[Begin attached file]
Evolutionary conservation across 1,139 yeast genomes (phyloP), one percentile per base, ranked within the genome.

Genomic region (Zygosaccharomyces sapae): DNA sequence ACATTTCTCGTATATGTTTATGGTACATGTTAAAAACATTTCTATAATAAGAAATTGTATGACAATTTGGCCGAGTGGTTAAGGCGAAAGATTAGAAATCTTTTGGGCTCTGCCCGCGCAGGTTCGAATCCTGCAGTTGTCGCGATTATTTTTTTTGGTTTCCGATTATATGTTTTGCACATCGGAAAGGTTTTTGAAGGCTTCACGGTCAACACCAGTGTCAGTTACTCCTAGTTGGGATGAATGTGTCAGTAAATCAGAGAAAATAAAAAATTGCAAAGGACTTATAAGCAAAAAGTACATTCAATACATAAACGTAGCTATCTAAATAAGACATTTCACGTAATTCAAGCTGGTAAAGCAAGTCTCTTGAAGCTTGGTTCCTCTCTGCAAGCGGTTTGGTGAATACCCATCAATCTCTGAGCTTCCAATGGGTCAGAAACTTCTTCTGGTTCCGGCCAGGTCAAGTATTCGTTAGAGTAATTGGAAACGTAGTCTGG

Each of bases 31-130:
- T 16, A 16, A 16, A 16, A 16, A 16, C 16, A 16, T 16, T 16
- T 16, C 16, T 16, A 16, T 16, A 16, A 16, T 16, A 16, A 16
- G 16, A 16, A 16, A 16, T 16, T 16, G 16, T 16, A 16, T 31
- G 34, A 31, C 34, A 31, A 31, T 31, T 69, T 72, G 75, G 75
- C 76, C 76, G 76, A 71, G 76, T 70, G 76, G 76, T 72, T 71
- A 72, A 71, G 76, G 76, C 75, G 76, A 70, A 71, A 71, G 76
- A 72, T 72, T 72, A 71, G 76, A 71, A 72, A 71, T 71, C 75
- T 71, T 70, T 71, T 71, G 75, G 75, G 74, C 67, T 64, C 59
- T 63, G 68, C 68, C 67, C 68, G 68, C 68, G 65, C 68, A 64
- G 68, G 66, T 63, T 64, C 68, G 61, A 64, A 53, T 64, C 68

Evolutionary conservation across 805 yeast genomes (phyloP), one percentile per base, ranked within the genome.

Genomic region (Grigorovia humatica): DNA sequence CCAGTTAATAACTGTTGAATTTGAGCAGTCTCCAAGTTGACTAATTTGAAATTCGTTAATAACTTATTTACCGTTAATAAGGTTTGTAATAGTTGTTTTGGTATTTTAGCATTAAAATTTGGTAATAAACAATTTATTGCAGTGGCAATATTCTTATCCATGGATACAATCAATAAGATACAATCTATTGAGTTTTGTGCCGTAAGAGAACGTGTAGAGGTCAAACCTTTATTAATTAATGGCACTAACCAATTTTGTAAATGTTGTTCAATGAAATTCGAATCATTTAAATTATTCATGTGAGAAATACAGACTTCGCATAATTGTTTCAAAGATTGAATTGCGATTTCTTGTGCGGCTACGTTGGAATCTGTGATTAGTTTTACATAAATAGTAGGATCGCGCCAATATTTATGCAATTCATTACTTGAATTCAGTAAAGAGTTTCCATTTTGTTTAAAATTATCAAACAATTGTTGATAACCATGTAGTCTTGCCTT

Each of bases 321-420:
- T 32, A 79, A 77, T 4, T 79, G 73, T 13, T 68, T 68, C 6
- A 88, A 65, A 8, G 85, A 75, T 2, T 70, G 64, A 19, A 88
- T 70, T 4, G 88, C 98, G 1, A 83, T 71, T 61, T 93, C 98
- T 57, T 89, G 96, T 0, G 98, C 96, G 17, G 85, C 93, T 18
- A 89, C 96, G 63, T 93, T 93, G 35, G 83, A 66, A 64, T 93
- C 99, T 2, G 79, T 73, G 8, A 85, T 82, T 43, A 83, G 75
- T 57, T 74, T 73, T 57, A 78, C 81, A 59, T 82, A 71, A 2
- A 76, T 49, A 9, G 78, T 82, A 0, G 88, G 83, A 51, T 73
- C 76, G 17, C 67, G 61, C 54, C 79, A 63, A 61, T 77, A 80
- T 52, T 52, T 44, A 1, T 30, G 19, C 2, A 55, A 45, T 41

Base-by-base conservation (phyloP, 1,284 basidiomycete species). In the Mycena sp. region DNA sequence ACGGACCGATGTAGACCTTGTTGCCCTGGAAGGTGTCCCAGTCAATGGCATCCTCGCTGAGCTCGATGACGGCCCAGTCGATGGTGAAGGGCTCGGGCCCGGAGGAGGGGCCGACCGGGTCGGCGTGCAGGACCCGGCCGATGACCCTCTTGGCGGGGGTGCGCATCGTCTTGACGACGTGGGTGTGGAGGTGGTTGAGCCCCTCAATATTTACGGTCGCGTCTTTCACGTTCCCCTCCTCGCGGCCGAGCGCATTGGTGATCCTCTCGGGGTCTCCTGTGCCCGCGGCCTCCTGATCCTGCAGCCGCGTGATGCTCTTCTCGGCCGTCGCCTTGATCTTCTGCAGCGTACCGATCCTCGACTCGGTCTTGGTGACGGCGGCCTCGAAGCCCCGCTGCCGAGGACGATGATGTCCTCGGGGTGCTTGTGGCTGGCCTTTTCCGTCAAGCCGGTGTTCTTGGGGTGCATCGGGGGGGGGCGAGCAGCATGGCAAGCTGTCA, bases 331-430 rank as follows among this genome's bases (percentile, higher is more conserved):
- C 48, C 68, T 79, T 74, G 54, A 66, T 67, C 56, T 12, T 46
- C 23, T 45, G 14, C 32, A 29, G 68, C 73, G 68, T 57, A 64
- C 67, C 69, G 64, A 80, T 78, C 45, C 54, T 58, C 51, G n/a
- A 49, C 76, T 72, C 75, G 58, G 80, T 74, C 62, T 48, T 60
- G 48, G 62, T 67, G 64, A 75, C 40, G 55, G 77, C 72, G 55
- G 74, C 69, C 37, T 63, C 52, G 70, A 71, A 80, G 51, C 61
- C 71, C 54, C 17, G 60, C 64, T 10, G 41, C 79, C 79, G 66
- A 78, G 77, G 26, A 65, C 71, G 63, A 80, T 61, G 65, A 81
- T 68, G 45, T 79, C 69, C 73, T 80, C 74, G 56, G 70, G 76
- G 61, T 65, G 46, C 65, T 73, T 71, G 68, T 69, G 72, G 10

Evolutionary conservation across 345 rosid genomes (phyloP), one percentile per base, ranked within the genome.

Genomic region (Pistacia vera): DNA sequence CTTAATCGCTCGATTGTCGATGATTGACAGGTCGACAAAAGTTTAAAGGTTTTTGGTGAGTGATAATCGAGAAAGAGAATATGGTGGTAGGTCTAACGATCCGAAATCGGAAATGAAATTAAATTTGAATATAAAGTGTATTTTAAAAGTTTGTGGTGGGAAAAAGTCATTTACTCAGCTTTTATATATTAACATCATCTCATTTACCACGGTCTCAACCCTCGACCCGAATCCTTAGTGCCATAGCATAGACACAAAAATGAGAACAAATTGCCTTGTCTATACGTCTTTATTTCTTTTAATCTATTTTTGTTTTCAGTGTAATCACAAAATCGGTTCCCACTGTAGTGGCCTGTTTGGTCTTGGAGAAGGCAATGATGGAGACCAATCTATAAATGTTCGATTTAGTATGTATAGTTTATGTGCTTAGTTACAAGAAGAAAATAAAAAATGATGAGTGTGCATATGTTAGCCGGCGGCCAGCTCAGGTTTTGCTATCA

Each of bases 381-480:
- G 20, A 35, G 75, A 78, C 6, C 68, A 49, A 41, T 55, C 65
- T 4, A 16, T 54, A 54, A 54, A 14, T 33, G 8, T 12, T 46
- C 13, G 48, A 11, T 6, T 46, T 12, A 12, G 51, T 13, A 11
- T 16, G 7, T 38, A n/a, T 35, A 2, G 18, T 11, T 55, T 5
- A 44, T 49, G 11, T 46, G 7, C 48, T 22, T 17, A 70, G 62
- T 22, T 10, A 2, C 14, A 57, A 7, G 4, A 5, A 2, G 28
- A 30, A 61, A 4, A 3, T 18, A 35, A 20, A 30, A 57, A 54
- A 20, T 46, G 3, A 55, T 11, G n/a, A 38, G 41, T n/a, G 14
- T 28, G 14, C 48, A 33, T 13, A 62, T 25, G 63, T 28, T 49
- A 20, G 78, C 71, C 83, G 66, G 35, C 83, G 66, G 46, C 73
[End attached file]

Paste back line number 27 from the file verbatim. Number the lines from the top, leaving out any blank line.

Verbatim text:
Base-by-base conservation (phyloP, 1,284 basidiomycete species). In the Mycena sp. region DNA sequence ACGGACCGATGTAGACCTTGTTGCCCTGGAAGGTGTCCCAGTCAATGGCATCCTCGCTGAGCTCGATGACGGCCCAGTCGATGGTGAAGGGCTCGGGCCCGGAGGAGGGGCCGACCGGGTCGGCGTGCAGGACCCGGCCGATGACCCTCTTGGCGGGGGTGCGCATCGTCTTGACGACGTGGGTGTGGAGGTGGTTGAGCCCCTCAATATTTACGGTCGCGTCTTTCACGTTCCCCTCCTCGCGGCCGAGCGCATTGGTGATCCTCTCGGGGTCTCCTGTGCCCGCGGCCTCCTGATCCTGCAGCCGCGTGATGCTCTTCTCGGCCGTCGCCTTGATCTTCTGCAGCGTACCGATCCTCGACTCGGTCTTGGTGACGGCGGCCTCGAAGCCCCGCTGCCGAGGACGATGATGTCCTCGGGGTGCTTGTGGCTGGCCTTTTCCGTCAAGCCGGTGTTCTTGGGGTGCATCGGGGGGGGGCGAGCAGCATGGCAAGCTGTCA, bases 331-430 rank as follows among this genome's bases (percentile, higher is more conserved):